The closest of football games are decided by factors like tactics and luck, since the skill level of the teams in question are so close. Many factors determine NFL tactics, like deciding whether to punt or go for it on fourth down, deciding when to call a timeout, or deciding what sort of formations to run on offense or defense. Today, I’d like to take a closer look at one particular tactical factor – the careful use of timeouts.
The most important factor about timeouts is that not all timeouts are created equal. First-half timeouts are far less valuable than second-half timeouts, because teams often need timeouts to get the ball back in a late-game trailing situation. Thus, in the first half, a coach should be far more willing to bet a timeout on the result of a challenge if he has anything significant to gain. This is not to say that the Browns’ Pat Shurmur was right to challenge the spot of the ball on a first down play that gained about ten yards – even winning the challenge to deny the opponents a first down and leave them a second-and-inches at their own 30 is barely a gain worth mentioning. Since coaches only get two (or three if they win the first two) challenges per game, challenges should not be used recklessly, but can be used more aggressively in the first half than in the second.
In almost any second-half situation, it is actually better to take a delay of game penalty than to waste a timeout to prevent it. To have one less timeout in the last four minutes is a far more costly disadvantage than turning a first-and-10 into a first-and-15. Teams convert first-and-10 situations at about a 55% rate, while first-and-15 situations at about 45%. This 10% reduction in the chances of getting a first down pales in comparison to saving 40 seconds in a late-game situation when the opponent is trying to run out the clock. The only situations when a timeout is significantly better than just taking the penalty is a 3rd down (or 4th down you intend to go for) situation with two yards or less to go, or when preparing to kick a long field goal, as in any other case the five yards have a relatively small impact on your chance of converting or of scoring the three points.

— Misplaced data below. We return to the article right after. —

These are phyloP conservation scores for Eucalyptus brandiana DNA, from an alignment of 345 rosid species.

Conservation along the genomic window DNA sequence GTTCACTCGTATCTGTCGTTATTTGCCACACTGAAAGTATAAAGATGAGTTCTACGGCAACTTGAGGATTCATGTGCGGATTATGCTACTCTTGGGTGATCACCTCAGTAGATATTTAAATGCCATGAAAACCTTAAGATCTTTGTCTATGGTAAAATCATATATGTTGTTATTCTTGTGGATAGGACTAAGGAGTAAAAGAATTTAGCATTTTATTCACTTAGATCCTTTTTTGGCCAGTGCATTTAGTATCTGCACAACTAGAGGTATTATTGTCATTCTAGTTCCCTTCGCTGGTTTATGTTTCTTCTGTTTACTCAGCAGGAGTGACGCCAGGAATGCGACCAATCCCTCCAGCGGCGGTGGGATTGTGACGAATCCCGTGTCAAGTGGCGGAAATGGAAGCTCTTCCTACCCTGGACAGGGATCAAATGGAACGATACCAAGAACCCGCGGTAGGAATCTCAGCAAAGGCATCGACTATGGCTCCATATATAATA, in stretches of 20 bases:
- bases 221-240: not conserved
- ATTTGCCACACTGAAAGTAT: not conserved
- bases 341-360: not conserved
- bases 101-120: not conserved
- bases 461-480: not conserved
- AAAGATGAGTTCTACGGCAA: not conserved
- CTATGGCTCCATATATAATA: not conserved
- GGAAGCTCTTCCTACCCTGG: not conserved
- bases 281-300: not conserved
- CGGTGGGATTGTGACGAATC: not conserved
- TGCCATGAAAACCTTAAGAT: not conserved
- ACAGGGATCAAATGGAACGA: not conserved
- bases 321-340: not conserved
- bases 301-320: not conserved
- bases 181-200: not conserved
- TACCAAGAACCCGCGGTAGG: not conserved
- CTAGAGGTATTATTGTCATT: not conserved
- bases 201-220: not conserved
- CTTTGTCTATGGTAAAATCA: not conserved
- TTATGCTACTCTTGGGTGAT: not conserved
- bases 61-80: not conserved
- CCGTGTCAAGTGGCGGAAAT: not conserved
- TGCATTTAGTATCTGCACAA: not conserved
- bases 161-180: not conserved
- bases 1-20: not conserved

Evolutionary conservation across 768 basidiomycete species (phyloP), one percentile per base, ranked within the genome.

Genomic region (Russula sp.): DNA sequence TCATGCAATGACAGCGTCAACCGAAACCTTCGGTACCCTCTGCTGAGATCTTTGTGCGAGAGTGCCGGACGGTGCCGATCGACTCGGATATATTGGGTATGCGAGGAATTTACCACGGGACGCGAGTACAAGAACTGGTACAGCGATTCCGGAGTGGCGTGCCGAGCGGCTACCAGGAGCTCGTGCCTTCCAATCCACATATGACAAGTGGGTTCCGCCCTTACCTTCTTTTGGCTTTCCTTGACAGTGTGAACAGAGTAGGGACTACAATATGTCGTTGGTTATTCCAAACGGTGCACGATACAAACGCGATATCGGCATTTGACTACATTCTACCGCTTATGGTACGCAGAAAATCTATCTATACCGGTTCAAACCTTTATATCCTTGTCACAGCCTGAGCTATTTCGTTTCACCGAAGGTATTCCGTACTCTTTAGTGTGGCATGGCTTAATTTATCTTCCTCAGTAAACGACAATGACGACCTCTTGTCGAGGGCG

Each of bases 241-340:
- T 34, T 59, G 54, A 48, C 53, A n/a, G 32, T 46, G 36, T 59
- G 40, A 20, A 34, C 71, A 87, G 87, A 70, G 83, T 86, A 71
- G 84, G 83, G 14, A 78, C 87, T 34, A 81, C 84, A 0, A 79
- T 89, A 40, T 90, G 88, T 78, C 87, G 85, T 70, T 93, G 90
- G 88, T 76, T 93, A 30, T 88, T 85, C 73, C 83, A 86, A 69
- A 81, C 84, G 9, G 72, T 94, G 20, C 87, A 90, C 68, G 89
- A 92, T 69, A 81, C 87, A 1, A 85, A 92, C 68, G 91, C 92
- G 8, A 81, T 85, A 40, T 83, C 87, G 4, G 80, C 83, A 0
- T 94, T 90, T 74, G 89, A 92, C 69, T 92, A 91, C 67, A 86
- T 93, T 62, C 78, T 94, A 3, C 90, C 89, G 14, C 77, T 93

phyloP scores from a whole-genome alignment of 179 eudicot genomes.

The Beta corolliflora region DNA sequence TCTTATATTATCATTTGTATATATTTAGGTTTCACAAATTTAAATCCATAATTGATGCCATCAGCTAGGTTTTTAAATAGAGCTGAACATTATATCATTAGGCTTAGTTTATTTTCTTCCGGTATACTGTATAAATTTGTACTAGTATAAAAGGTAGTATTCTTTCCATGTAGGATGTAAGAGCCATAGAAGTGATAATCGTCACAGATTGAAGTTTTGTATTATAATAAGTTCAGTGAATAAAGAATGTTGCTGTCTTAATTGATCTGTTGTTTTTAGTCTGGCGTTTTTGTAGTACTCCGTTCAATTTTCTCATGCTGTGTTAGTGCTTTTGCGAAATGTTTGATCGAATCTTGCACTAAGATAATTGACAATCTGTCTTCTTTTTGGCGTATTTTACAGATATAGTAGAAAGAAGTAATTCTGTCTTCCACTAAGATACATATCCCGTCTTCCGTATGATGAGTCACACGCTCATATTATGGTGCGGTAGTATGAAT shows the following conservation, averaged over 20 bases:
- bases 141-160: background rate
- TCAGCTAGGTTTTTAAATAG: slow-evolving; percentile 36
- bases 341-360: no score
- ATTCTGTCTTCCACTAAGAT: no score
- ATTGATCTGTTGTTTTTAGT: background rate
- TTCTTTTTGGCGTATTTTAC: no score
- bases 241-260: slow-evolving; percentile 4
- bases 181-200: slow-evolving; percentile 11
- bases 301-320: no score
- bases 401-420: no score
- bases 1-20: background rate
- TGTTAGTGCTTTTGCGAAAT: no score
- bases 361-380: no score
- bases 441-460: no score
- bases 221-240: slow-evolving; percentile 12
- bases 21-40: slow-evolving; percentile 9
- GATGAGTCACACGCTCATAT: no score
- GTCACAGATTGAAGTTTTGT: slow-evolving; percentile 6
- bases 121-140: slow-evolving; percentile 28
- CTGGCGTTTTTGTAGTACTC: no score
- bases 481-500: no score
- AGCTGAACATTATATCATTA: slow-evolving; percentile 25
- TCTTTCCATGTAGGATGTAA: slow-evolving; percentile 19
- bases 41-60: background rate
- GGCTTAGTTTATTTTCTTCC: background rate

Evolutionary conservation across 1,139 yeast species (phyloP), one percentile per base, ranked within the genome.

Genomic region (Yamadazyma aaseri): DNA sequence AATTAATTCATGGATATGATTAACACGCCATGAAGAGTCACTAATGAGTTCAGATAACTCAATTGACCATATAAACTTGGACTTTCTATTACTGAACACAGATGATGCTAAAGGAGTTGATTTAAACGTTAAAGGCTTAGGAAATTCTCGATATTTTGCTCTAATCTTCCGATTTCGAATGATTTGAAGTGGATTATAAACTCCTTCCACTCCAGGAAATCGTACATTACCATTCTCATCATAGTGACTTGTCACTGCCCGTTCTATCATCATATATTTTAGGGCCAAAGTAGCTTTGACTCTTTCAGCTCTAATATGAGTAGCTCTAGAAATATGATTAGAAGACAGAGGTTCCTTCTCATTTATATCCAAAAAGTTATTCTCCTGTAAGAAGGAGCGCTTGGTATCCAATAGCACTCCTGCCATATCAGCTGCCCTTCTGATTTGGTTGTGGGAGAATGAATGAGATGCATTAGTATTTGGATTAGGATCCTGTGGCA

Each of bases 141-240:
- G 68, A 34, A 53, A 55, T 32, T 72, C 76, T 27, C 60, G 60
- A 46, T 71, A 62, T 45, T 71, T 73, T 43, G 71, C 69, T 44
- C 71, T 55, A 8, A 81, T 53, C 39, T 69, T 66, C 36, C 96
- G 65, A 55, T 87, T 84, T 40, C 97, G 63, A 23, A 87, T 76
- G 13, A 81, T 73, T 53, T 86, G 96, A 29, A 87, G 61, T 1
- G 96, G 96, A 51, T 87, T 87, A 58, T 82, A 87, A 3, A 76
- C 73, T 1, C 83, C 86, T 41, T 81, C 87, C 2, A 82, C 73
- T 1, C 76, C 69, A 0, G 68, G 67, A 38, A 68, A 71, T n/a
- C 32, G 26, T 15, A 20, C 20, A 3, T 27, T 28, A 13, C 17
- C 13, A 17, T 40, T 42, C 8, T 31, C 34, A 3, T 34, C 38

Similarly, second half timeouts are far too valuable to “waste” discussing strategy in nearly all circumstances. Football has enough natural pauses through the time between plays and through huddles for teams to decide the correct course of strategy, and coaches even have radio contact with their quarterbacks directly into their helmets. The ideal time for coaches to use second half timeouts is whenever they are trailing and the other team is trying to burn clock. The more seconds you can keep the opponent from burning, the more chances you have to score and retake the lead. Will tactical use of timeouts help decide this week’s Super Bowl? Only time will tell, but it seems unlikely as both coaches this week have demonstrated good use of timeouts thus far this season.